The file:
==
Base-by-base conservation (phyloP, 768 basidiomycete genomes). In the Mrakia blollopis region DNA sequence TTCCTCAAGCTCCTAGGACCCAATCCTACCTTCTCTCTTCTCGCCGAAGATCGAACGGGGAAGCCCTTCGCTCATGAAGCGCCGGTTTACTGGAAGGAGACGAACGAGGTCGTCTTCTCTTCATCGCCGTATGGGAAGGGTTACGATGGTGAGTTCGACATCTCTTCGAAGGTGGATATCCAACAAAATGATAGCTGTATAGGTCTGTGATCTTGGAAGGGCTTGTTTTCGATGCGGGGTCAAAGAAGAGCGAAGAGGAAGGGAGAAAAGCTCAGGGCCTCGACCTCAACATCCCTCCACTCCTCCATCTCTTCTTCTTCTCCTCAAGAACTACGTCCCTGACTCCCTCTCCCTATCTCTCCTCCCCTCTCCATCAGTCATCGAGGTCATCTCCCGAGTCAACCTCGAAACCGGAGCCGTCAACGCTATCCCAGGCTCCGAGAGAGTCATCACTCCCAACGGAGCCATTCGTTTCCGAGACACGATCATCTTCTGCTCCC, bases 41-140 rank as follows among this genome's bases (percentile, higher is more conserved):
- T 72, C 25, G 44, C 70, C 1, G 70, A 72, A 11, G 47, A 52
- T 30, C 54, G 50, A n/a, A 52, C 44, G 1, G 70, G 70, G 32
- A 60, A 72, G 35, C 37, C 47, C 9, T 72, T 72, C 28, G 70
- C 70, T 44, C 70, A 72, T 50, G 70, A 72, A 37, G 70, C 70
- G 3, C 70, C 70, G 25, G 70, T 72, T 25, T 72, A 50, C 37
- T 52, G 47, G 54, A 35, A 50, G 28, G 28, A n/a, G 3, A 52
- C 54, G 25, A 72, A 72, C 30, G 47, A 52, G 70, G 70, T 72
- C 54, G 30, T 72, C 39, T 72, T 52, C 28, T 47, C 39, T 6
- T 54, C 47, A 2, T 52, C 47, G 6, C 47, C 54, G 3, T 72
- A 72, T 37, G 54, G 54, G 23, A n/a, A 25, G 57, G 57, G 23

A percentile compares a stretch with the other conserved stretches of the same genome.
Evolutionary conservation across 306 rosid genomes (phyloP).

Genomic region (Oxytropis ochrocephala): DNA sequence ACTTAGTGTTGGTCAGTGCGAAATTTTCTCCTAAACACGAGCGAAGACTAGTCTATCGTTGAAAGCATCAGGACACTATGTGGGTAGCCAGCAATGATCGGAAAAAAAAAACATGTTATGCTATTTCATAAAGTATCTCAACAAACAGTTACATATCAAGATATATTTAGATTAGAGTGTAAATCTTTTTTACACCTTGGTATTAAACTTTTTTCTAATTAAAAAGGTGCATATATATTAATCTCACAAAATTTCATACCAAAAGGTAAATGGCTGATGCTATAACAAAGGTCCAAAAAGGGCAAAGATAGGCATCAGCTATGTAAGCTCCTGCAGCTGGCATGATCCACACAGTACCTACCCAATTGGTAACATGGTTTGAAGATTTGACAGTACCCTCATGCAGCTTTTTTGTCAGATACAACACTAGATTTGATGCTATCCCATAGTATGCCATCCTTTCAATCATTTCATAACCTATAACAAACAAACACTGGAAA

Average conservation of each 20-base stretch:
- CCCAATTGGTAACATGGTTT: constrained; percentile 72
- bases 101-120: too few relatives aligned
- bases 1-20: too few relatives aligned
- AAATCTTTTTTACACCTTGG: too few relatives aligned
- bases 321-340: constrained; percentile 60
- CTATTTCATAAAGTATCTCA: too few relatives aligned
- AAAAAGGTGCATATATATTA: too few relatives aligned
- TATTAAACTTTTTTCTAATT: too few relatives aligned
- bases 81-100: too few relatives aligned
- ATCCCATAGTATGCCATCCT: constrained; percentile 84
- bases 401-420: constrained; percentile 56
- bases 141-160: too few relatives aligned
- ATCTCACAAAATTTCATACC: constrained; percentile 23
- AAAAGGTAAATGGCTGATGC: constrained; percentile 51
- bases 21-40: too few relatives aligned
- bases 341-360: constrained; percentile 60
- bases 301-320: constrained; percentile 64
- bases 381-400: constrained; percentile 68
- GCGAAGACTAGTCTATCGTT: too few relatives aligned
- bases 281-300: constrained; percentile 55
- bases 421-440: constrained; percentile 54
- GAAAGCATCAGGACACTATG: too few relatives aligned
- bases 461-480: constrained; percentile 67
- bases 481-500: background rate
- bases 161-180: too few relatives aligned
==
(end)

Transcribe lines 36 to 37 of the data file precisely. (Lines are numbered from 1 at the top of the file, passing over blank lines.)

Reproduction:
- bases 421-440: constrained; percentile 54
- GAAAGCATCAGGACACTATG: too few relatives aligned